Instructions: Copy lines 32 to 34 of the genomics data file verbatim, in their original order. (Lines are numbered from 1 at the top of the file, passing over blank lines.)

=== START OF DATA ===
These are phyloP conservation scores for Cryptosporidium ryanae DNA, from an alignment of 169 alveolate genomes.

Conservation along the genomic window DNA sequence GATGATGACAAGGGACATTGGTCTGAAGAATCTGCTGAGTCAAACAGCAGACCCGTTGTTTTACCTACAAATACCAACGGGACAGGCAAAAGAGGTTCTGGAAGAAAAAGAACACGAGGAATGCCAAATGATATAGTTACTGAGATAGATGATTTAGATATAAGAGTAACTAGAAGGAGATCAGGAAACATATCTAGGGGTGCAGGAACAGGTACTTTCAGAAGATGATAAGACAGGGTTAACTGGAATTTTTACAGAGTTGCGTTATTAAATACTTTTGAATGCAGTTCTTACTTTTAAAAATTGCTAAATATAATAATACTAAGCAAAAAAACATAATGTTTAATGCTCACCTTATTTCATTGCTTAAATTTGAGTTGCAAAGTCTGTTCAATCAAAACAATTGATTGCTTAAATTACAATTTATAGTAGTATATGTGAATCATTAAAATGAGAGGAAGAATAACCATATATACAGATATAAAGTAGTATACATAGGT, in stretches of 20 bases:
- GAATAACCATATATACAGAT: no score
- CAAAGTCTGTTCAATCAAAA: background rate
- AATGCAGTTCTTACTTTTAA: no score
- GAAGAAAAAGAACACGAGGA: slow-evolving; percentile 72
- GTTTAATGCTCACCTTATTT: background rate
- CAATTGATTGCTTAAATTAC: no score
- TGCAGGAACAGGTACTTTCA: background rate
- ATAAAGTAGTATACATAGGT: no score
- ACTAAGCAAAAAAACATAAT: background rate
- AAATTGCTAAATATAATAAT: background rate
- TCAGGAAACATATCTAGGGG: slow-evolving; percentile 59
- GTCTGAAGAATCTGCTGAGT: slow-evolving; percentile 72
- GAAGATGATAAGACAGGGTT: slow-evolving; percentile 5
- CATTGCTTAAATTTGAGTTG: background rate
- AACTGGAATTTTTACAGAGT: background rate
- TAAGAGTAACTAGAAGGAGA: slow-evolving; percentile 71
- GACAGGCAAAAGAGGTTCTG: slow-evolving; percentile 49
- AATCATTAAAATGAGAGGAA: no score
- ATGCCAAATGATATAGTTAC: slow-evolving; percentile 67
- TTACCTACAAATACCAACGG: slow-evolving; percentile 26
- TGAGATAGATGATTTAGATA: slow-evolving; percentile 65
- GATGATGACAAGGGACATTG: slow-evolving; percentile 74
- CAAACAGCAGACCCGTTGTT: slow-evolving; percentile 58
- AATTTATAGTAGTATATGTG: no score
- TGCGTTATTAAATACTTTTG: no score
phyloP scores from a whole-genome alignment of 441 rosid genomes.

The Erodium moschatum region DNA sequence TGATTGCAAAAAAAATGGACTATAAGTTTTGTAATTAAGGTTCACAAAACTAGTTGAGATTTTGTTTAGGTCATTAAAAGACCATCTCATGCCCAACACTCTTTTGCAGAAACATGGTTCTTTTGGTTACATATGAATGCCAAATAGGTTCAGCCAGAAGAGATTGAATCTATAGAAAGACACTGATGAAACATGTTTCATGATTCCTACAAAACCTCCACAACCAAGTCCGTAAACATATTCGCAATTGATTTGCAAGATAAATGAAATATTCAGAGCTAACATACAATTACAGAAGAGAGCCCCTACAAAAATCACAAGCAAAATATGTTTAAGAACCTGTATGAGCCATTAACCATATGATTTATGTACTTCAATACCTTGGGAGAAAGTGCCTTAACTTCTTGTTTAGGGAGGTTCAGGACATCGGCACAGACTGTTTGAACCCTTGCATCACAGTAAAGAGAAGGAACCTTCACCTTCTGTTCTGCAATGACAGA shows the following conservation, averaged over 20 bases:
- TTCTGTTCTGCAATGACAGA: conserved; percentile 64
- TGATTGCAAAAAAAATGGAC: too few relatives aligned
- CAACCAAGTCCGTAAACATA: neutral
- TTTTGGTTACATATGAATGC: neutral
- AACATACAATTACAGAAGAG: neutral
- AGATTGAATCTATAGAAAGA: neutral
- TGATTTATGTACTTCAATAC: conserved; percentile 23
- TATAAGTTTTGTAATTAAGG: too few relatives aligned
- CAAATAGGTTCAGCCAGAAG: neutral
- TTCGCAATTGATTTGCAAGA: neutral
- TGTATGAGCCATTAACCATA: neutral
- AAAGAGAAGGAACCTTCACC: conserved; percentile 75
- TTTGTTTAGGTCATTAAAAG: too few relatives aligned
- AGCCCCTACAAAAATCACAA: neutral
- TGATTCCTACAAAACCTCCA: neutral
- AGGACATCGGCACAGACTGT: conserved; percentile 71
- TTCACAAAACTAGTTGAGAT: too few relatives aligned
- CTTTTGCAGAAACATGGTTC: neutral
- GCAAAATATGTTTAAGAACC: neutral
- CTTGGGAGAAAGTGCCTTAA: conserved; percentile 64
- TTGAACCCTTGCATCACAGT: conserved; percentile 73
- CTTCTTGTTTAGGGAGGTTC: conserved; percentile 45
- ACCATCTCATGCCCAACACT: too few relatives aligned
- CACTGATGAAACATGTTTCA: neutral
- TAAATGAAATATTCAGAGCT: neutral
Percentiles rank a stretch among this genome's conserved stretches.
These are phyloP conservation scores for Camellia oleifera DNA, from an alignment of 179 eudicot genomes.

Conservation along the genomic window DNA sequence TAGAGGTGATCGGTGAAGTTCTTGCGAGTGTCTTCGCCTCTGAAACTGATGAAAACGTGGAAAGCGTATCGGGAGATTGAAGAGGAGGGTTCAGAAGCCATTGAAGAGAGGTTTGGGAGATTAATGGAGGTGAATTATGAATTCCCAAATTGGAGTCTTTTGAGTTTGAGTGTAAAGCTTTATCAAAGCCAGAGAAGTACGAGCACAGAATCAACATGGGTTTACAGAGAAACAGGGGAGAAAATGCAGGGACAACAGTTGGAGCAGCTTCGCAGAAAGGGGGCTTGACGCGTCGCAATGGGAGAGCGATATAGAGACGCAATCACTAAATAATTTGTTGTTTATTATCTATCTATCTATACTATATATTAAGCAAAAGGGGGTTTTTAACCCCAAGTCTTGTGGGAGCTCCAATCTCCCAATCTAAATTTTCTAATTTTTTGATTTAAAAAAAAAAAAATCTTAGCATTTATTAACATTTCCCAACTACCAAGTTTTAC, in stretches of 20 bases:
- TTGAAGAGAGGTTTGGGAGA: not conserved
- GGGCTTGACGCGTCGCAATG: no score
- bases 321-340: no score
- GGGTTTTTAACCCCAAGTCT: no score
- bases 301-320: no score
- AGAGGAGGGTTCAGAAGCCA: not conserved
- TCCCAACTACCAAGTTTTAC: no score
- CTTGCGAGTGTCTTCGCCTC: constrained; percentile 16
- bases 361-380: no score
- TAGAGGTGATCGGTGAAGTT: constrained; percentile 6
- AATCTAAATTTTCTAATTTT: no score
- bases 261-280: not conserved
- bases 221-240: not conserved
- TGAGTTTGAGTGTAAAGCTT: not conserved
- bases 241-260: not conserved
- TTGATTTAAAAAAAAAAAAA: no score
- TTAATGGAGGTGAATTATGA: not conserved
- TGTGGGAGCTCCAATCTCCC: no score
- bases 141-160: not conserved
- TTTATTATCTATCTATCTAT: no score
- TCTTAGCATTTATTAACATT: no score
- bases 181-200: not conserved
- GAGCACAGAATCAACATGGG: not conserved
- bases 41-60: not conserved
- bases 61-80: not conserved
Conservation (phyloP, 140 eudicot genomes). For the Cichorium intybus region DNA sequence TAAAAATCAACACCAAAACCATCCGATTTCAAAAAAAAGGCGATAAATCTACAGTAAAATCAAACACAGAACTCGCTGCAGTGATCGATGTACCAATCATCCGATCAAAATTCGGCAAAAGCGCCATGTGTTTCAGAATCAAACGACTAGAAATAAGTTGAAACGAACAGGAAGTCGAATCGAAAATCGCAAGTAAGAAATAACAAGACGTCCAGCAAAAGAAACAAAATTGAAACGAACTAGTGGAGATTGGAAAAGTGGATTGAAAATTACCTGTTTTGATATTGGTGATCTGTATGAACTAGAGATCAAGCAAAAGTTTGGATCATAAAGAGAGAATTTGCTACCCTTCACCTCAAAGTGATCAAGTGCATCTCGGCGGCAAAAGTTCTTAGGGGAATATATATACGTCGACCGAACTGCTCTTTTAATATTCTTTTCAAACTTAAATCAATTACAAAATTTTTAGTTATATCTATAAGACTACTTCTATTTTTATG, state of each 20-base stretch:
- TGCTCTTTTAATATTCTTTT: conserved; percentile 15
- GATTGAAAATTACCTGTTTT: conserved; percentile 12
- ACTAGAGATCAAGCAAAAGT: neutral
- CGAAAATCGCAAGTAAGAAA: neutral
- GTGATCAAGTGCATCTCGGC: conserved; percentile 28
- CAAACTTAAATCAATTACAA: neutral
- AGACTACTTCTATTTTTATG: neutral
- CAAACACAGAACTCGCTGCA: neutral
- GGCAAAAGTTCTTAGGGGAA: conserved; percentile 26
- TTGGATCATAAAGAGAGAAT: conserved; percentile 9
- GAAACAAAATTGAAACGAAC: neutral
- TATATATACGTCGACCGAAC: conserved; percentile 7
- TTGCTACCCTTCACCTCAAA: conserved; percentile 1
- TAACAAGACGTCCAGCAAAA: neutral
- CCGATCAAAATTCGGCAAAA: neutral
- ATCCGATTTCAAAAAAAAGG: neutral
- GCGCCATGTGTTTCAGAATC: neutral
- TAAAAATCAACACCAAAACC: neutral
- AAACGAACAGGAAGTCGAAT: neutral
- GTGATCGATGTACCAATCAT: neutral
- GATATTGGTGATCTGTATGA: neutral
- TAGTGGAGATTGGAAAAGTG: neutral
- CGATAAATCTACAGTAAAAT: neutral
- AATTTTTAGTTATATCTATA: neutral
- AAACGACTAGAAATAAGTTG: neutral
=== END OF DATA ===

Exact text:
- CAACCAAGTCCGTAAACATA: neutral
- TTTTGGTTACATATGAATGC: neutral
- AACATACAATTACAGAAGAG: neutral